Kibo peak, the highest of 3 peaks on Kilimanjaro, is your goal for the whole trip. Each day, the mountain gets a little bit closer, a little bit more intimidating, and Kibo becomes your physical and mental goal for the whole trip. You keep your eyes set on each next step on the trail, but look up every few hours to see if Kibo has got any closer.
The hardest part, both physically and psychologically, about climbing Kilimanjaro is the day you attempt to summit, and the day after on your hike back down. (This applies mostly to the Machame route, and a little bit to the Marangu route)
You probably never realized that you actually don’t end up sleeping for about 2 solid days straight – and hike close to 20 hours.
Imagine this (again this applies to the popular 7 day climb on Machame): you are on the Machame route on Day 5 at Barafu camp, having just arrived from Karanga Camp. It’s the night before you make the final ascent to the top of Kibo. You are nervous because it’s the hardest part of the trip, you are tired and cold because you have hiked about 40 miles through wind, snow, rain, heat over the last 5 days, and now you are about to tackle the most difficult part of the trip. You are having trouble breathing, you have a headache, all your muscles hurt.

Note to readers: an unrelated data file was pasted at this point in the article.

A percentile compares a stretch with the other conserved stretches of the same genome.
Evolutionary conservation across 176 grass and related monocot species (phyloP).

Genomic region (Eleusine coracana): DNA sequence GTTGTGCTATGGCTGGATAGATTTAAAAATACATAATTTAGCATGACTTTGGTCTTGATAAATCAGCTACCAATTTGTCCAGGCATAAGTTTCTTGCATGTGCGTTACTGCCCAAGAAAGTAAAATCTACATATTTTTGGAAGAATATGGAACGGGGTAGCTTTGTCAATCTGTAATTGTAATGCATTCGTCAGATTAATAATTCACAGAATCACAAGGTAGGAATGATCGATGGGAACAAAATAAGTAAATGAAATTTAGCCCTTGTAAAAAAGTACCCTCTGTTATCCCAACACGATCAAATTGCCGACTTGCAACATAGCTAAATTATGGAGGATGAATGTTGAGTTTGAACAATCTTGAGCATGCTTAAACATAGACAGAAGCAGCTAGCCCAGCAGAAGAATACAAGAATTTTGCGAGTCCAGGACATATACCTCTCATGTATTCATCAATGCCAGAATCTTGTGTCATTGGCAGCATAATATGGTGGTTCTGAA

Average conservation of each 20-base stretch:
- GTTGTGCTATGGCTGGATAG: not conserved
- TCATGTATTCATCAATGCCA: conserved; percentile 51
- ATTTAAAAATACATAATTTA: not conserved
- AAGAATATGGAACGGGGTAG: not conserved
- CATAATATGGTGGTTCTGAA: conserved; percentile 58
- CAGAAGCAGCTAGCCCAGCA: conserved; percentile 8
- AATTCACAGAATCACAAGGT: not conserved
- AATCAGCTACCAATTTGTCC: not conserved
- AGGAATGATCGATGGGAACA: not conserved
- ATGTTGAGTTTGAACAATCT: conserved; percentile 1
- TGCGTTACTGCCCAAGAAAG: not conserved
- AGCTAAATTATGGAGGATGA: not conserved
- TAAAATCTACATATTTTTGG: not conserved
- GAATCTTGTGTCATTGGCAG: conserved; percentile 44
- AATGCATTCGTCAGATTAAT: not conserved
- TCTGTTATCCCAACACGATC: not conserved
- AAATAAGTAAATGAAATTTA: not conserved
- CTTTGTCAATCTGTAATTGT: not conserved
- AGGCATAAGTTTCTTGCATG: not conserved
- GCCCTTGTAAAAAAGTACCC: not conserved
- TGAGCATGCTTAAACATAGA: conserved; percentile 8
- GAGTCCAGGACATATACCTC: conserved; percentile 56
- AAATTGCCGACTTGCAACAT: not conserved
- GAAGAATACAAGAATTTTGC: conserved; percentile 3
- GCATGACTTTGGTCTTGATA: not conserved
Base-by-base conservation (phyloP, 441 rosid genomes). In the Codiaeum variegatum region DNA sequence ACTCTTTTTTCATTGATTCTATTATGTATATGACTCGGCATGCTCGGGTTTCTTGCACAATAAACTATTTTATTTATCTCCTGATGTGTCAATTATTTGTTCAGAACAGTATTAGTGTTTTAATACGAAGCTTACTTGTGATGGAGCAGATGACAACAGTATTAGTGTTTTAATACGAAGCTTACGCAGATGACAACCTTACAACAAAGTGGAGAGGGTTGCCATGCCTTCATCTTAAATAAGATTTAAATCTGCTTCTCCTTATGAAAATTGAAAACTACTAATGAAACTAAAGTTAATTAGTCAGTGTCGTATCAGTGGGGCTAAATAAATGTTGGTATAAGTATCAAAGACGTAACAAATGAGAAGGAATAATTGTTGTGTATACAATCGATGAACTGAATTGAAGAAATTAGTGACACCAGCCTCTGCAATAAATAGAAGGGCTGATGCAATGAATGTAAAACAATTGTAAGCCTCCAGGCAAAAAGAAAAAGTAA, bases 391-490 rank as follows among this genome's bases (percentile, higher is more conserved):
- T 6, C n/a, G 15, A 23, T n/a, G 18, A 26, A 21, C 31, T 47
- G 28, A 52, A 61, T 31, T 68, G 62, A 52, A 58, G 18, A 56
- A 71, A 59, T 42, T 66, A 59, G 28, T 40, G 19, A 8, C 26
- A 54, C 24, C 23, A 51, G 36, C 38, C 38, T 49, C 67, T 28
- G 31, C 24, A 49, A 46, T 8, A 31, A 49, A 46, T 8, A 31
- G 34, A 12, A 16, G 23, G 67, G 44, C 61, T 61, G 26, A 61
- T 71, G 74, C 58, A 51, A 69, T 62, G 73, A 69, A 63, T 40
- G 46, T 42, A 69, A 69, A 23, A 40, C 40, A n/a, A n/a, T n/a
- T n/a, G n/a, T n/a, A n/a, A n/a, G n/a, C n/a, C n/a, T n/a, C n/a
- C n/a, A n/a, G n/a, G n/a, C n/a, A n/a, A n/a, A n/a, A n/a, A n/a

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You head to bed around 8:00 p.m. but with the lack of oxygen, your mind runs wild, you really don’t end up getting too much sleep. Your guides wake you up at 11:00 p.m. – that’s just maybe 2 or 3 hours after/if you went to sleep. You have to leave pack and leave camp by midnight, in order to arrive at the top of Mt. Kilimanjaro for sunrise. You have a six to seven hour hike to the top, so you end up arriving around 6:00 or 7:00 depending upon how many breaks and if you can make it through the most difficult part. Now, after you enjoy the sunrise, maybe hang out for 30 to 45 minutes, you begin a long descent, 10,000 ft, over the course of the next 8 hours. Don’t forget, you just had MAYBE 2 hours of sleep, hiked six hours to 19,000 feet, and now have to descend to almost 10,000 ft over the next 8 hours. That’s a total of around 12 to 14 hours of hiking without any sleep, and hiking for 6 to 8 hours the day before.
When you arrive at Mweka Camp, near the forest, you will quickly fall asleep and not wake up for about 12 hours. The next day, you will have a short 3 to 4 walk outside to the park gate.
NOTE: Many people try to stop at Barafu Camp, on the way back down, and have a power nap, before continuing on the trail for the next 6 hours.
ANOTHER NOTE: Although this is not recommended, if you are a bad ass hiker, and can deal with another 3 hours of hiking after Mweka Camp, you can actually get out of the park a day early. It means you end up hiking around 17 hours the last day. Make sure to have a vehicle arranged to pick you up – you still have another hour drive to get back to Moshi. Public transportation is rare.